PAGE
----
It is no accident that the first words of our Bill of Rights states the following: ” Congress shall make no law respecting an establishment of religion.”

For many of our settlers they well understood the interfering hand of the state regarding the problems inherent in establishing a state religion. Henry VIII established the Church of England to the detriment of the free exercise of religion. My relatives from Lancashire, were denied the ability to hold meetings because they were Quakers.

Europe has been beset with religious wars for centuries. For what seemed like forever men fought the Crusades which saw countless people die in the name of religion.

Serbians sought the ethnic cleansing of their neighbors because they were Muslim. Today is no different than the days of the past for we see that in the name of God, thousands are dying in the name of religion. ISIS uses religion to tyrannize those who differ from their strict interpretation of what they claim is the word of God. Iran has had a theocracy for the past 34 years. So to say the least it is disturbing to hear some Americans bemoan the fact that we are not officially a Christian Nation.

One of the great myths is that America’s founding leaders were supportive of our being a Christian nation. If one takes the time to read what our founders wrote it is breathtaking how they agreed on the necessity of having a wall exist between politics and religion.

Some advocates claim that states are sovereign and therefore the claim is that a state may thereby name a state religion. Let us consider how feeble that reasoning is! If the founders did not see the importance of separating religion from politics why would they have as the very first words of our Bill of Rights the words that Congress shall make No laws establishing a religion.

Under the Articles of Confederation it might very well have been true that the former states would have able to establish a religion. Once they ratified the Constitution and agreed and swore to abide by that document as the law of the land they were duty bound and legally bound to accept that first clause of the Bill of Rights as law.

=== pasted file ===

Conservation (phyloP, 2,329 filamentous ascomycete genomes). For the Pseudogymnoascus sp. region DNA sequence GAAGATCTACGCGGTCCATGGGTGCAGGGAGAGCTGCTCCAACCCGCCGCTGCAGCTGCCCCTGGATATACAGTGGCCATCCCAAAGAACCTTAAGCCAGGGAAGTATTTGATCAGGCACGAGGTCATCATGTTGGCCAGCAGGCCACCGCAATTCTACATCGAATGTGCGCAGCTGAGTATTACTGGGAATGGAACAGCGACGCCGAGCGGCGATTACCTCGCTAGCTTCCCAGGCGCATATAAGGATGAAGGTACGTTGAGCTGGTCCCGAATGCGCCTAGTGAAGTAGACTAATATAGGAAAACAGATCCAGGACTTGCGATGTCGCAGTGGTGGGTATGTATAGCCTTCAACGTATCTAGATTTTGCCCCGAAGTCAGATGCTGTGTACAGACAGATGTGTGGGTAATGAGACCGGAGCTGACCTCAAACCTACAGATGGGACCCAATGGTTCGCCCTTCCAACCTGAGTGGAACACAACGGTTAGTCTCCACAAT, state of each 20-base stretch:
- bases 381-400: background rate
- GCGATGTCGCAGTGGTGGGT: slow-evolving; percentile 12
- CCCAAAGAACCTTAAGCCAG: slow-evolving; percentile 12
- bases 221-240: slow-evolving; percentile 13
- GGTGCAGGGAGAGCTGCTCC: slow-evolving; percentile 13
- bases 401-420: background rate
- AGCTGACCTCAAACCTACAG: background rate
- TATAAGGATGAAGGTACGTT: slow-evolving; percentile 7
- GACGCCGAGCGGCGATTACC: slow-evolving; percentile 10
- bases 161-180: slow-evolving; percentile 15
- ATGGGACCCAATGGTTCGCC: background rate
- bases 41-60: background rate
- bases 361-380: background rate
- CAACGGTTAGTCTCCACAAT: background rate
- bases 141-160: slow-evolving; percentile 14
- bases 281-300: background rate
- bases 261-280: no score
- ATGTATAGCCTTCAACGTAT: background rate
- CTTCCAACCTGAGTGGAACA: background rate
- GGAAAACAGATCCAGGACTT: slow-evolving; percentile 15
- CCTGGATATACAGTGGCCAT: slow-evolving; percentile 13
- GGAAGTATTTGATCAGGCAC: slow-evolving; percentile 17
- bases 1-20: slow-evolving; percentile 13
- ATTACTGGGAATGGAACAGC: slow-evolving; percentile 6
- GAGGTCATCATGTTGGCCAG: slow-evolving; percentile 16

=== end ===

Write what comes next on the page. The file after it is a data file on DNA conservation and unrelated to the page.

The next phrase in the first of the Bill of Rights speaks to the founders insistence that Congress not prohibit the free exercise of religion. The Constitution did not even mention, except for the date, the word God during the entire document. The only other reference is in Article VI when it states that ” No religious test shall ever be required as a qualification to any office.”

If anything one can argue that until President George W. Bush all of our previous presidents were secularists. Our first President George Washington included in the language of the Treaty of Tripoli, the following: “As the Government of the United States is not in any sense founded on the Christian religion.” The treaty passed unanimously.

Jefferson and Madison are well-known for their belief that there must be a wall separating church and state. James Madison, who has been called the father of the Constitution is known for his belief that a wall of separation is needed between politics and religion. Madison spoke wisely about the danger of mixing politics and religion when he stated that if a state religion were named it would not be long before a sect of that religion would claim that on they were the only ones with the right answers. Madison was quoted as saying on another occasion that “religion flourishes in greater purity without than the aid of government.”

The founders were impacted by the Age of Enlightenment. The Constitution was influenced by the political philosophers of that age and by the painful examples of religious intolerance that many of the colonists had experienced.

An early confrontation between followers of the Second Great Awakening occurred after the Jefferson administration had passed a law for Sunday postal service. In response Ezra Styles called for ” a Christian party in politics.” Eventually the evangelical movement to end Sunday mail service was defeated but it did not end the belief of some that the Republic needed to be rescued from secularists by having people of faith enter politics. It is curious that the Second Enlightenment sought to convert those who were not church goers. Education increased for those who were slaves so they could read the Bible while at the same time on Sundays preachers spent time giving a Biblical justification for slavery.

Throughout the 19th Century we saw Presidents resist the efforts of those who wanted to mix religion and politics. President Lincoln faced such a battle over the effort to have ” a Christian Amendment to the Constitution.” Those who advocated for such an amendment would have added the words “Almighty God” and “Lord Jesus Christ,” to the text of the Constitution.” It took around a decade for that idea to fail. The failure of the movement to have a Christian Amendment finally occurred when the House Judiciary Committee of that time concluded that it would be wrong, ” to put anything into the Constitution which might be construed to be a reference to any religious creed.”